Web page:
The whistle which would be used by the referee of Rugby World Cup, Nigel Owens has finally arrived after embarking on a long journey including a cycle and the ferry. The Rugby World Cup starts off on the 20th of September at Tokyo in Japan.
The whistle arrived in Japan after traveling for a long estimate of twenty thousand kilometers.
The trip of the whistle went throughout a total of 27 countries. It took almost 223 days for the whistle to reach Tokyo. The whistle was carried in the safe hands of Ron Rutland and James Owens.
The 45 years old, Ron Rutland termed his journey as surreal and bittersweet on being asked. He took a ferry from Shanghai and traveled to Osaka at the International ferry terminal.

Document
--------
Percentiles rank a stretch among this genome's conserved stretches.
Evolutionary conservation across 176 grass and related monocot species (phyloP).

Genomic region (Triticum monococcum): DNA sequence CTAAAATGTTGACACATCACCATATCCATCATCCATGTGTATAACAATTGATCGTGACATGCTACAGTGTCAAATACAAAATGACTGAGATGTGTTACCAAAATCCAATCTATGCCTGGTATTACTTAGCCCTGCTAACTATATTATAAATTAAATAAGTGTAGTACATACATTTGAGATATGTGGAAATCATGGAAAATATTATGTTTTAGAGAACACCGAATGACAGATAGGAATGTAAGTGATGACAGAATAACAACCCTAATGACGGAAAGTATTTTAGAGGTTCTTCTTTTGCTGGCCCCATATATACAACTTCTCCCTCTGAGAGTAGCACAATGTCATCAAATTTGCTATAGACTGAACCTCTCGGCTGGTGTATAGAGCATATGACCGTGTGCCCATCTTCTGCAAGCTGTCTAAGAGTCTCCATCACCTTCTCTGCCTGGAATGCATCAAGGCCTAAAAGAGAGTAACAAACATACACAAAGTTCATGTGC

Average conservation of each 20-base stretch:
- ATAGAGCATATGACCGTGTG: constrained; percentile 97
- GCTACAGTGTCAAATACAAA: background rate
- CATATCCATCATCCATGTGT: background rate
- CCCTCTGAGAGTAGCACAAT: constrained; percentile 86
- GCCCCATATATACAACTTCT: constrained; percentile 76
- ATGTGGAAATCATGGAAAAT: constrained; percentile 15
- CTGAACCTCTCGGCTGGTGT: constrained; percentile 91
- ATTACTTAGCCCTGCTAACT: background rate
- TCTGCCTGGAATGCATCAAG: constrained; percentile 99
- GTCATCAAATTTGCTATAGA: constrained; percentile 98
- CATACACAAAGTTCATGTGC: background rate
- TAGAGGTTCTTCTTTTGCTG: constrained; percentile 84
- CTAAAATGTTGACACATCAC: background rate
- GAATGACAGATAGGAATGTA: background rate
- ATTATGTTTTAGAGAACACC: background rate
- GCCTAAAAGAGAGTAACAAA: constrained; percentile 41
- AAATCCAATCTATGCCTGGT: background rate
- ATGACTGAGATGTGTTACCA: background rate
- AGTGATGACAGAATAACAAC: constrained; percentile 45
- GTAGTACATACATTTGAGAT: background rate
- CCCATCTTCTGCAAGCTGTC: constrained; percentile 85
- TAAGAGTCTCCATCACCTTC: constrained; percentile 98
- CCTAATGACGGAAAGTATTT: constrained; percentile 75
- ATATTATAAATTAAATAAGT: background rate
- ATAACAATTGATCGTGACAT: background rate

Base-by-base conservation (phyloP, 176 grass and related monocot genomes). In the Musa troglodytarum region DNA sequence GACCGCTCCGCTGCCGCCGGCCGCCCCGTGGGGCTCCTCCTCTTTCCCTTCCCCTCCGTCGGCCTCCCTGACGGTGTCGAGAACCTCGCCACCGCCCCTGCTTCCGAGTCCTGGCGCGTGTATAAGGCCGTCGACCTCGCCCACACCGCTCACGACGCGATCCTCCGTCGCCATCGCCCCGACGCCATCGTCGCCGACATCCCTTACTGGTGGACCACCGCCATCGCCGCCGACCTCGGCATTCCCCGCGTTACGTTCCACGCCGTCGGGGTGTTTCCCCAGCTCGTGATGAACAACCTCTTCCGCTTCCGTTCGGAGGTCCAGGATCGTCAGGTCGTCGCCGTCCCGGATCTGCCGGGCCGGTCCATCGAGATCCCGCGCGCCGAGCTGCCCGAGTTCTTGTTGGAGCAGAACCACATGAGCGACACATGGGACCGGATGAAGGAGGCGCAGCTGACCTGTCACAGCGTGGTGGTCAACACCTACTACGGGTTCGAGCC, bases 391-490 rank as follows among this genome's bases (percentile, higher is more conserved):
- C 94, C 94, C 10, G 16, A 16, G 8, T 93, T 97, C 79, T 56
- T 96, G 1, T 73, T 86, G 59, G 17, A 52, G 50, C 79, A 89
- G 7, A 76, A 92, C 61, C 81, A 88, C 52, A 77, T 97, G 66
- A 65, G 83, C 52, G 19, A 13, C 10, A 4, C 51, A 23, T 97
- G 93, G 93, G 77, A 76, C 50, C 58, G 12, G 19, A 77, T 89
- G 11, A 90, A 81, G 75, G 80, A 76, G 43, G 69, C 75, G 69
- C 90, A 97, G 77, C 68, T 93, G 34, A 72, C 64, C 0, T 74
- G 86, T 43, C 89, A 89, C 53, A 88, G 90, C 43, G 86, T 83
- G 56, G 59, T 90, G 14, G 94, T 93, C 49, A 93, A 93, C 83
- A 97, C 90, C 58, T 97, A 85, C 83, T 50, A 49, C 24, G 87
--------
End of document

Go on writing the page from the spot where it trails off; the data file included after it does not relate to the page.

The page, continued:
“Touch wood, we know we have it in the bag, so we aim to treat (the ride to Tokyo) as the Champs-Elysees stage,” said Ron Rutland when only 600 km was remaining to be covered. The whistle will be handed over to the referee on Thursday next week at the Tokyo stadium.
The following day of the final leg, Welshman will signal the kick-off of the world cup beginning.
The journey of the whistle started off with the two men on February 2 from London’s Twickenham stadium. Since then it kept on traveling from one place to another to reach its destination.
“It’s just a relief to get here, given how tight a schedule we were on,” stated Ron Rutland when he was talking about how they traveled through different countries facing completely different climates throughout the journey.
The journey focused on the collection of funds for the Childfund Pass It Back which focuses on helping underprivileged children throughout Asia by the game of Rugby. Owens has been working for this charity for four years now.